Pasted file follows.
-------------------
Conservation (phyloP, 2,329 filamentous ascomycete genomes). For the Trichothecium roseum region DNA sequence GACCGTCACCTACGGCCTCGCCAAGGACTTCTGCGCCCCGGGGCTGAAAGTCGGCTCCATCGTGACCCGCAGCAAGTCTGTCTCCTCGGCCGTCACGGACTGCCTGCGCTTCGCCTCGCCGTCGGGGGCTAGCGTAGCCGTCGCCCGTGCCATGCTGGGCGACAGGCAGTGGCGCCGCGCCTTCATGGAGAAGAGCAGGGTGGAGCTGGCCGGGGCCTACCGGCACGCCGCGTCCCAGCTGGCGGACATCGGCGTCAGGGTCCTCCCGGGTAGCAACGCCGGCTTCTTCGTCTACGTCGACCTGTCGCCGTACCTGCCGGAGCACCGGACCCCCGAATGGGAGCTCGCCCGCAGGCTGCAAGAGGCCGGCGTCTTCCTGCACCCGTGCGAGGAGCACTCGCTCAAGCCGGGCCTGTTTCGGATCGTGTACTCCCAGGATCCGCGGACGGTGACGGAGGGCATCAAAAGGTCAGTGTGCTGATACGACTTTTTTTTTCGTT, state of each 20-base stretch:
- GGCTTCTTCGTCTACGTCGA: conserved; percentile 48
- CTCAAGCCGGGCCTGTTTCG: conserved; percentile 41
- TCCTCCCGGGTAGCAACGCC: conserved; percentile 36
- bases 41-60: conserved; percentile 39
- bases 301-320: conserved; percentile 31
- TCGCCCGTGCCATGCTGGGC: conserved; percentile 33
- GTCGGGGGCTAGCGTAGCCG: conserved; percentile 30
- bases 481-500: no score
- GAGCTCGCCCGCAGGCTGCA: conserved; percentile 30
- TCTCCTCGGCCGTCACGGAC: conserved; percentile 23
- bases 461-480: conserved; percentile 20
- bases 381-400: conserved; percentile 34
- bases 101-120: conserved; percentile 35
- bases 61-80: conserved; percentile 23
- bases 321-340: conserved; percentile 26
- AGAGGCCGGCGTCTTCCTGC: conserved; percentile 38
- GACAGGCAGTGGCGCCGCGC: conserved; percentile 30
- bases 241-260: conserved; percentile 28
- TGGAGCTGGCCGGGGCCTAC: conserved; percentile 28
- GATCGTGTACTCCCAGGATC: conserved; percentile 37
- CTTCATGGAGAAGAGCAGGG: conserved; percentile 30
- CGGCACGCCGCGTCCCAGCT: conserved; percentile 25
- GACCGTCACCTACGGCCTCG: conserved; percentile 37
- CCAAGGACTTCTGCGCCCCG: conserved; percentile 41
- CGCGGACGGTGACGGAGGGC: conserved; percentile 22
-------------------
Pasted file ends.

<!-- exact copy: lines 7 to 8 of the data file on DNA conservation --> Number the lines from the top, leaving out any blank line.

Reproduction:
- TCGCCCGTGCCATGCTGGGC: conserved; percentile 33
- GTCGGGGGCTAGCGTAGCCG: conserved; percentile 30